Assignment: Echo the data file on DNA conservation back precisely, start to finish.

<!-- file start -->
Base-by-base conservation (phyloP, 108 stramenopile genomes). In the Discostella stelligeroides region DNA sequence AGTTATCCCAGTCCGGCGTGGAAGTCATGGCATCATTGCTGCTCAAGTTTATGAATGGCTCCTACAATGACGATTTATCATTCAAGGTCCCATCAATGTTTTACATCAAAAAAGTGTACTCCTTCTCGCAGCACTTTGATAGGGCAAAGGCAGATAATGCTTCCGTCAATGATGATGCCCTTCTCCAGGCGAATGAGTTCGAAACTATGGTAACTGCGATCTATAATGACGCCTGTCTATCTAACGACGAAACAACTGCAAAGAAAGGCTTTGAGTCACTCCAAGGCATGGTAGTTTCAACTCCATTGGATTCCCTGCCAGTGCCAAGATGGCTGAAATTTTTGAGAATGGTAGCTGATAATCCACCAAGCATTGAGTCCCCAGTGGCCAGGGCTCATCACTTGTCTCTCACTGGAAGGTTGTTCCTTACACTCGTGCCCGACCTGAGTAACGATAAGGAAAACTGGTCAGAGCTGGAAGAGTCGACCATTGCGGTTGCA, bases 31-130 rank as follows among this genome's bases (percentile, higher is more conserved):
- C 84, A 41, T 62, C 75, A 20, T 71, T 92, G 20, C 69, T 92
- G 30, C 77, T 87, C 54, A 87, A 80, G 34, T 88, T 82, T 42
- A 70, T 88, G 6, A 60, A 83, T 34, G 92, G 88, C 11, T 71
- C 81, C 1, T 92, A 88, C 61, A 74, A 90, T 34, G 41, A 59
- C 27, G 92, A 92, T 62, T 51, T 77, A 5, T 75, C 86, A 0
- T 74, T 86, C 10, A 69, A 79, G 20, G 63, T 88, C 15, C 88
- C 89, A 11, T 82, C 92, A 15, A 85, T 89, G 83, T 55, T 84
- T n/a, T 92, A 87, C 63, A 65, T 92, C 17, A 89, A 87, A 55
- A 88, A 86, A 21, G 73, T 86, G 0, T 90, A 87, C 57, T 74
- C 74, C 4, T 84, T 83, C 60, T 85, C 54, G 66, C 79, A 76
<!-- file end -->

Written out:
Base-by-base conservation (phyloP, 108 stramenopile genomes). In the Discostella stelligeroides region DNA sequence AGTTATCCCAGTCCGGCGTGGAAGTCATGGCATCATTGCTGCTCAAGTTTATGAATGGCTCCTACAATGACGATTTATCATTCAAGGTCCCATCAATGTTTTACATCAAAAAAGTGTACTCCTTCTCGCAGCACTTTGATAGGGCAAAGGCAGATAATGCTTCCGTCAATGATGATGCCCTTCTCCAGGCGAATGAGTTCGAAACTATGGTAACTGCGATCTATAATGACGCCTGTCTATCTAACGACGAAACAACTGCAAAGAAAGGCTTTGAGTCACTCCAAGGCATGGTAGTTTCAACTCCATTGGATTCCCTGCCAGTGCCAAGATGGCTGAAATTTTTGAGAATGGTAGCTGATAATCCACCAAGCATTGAGTCCCCAGTGGCCAGGGCTCATCACTTGTCTCTCACTGGAAGGTTGTTCCTTACACTCGTGCCCGACCTGAGTAACGATAAGGAAAACTGGTCAGAGCTGGAAGAGTCGACCATTGCGGTTGCA, bases 31-130 rank as follows among this genome's bases (percentile, higher is more conserved):
- C 84, A 41, T 62, C 75, A 20, T 71, T 92, G 20, C 69, T 92
- G 30, C 77, T 87, C 54, A 87, A 80, G 34, T 88, T 82, T 42
- A 70, T 88, G 6, A 60, A 83, T 34, G 92, G 88, C 11, T 71
- C 81, C 1, T 92, A 88, C 61, A 74, A 90, T 34, G 41, A 59
- C 27, G 92, A 92, T 62, T 51, T 77, A 5, T 75, C 86, A 0
- T 74, T 86, C 10, A 69, A 79, G 20, G 63, T 88, C 15, C 88
- C 89, A 11, T 82, C 92, A 15, A 85, T 89, G 83, T 55, T 84
- T n/a, T 92, A 87, C 63, A 65, T 92, C 17, A 89, A 87, A 55
- A 88, A 86, A 21, G 73, T 86, G 0, T 90, A 87, C 57, T 74
- C 74, C 4, T 84, T 83, C 60, T 85, C 54, G 66, C 79, A 76